At ArcGIS 9.0, the script tool framework was first introduced and is geared towards creating Python-based tools for new users, but it is an inefficient process for more experienced users. In the script tool framework:
- You define parameters through the wizard
- You create validation code that lives in the toolbox
- Plus you create and maintain the source script separately
All of these parts are segregated and more difficult to manage collectively.
In ArcGIS 10.1, there are two ways to creating your own geoprocessing tools with Python: script tools in custom toolboxes and script tools in Python toolboxes .
In a Python toolbox, parameter definitions, validation code, and the source code are handled in the same place, making it easier to create and maintain Python tools. Additionally, Python toolboxes support capabilities that script tools do not, such as value tables, composite data types, and custom license checking.
For those with Python experience, Python toolboxes provide the opportunity to take advantage of your Python skills and create tools entirely and easily out of Python. If you are new to Python, you will be better suited to creating tools in custom toolboxes, where the wizard will step you through the necessary parts of a script tool.
If you use or are planning to use significant validation code in your script tool, almost certainly you will find the experience more straightforward in a Python toolbox.
|Custom toolboxes||Python toolboxes|
Script tools in a custom toolbox are organized into three parts:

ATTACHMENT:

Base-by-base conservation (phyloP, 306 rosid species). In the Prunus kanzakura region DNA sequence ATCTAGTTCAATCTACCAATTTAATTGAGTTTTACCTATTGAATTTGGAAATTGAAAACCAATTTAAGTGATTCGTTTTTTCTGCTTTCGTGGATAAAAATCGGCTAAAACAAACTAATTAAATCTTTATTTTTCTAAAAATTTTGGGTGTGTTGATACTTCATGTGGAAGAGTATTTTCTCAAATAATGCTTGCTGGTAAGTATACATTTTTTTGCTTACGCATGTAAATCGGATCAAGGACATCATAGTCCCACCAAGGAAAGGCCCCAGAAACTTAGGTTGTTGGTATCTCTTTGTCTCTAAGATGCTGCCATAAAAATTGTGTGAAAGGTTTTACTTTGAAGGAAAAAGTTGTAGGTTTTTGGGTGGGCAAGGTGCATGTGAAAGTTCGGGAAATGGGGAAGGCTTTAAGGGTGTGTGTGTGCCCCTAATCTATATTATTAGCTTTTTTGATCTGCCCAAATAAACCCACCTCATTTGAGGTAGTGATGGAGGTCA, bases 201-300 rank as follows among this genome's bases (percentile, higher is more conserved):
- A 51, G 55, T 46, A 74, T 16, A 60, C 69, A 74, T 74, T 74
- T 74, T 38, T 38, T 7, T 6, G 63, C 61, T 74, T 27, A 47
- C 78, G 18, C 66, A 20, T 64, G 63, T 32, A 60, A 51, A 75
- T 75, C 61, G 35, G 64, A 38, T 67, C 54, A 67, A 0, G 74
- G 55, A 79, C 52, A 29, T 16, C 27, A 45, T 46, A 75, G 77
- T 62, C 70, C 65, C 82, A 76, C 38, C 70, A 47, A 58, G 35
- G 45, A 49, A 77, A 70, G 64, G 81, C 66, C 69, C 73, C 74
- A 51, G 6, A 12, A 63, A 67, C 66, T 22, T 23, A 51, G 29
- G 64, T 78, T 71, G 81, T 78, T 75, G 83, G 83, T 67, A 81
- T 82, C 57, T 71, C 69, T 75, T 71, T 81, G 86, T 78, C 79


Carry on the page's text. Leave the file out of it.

A Python toolbox is a Python script with a .pyt extension, which contains all aspects of a toolbox and its tools: parameters, validation, and execution. This is done using Python classes: one class for the toolbox and one class for each of the tools.
The source code can be edited in any editor.
The parameters are edited through the script tool wizard.
Validation code (if used) can be edited via the wizard in an editor.
Python toolbox files (.pyt) can be edited in any editor, and all parts of the tool (parameter definitions, validation code, and source code) can be edited in the same place.
As Python toolboxes can only be edited in an editor, they do not support copying/pasting within a toolbox or between toolboxes.
Using other tools
Custom toolboxes support various tool types, including Python script tools, model tools (built with ModelBuilder), and built-in tools (built using ArcObjects and a compiled language like .NET).
Python toolboxes do not directly support other tool types; that is, you cannot add model or built-in tools to your Python toolbox. However, you can call tools in other toolboxes from within the Python toolbox code.
Python toolboxes support an isLicensed method which allows you to control whether a tool can be opened based on your criteria.
Script tools in a custom toolbox can have their source code embedded into the toolbox and locked with a password.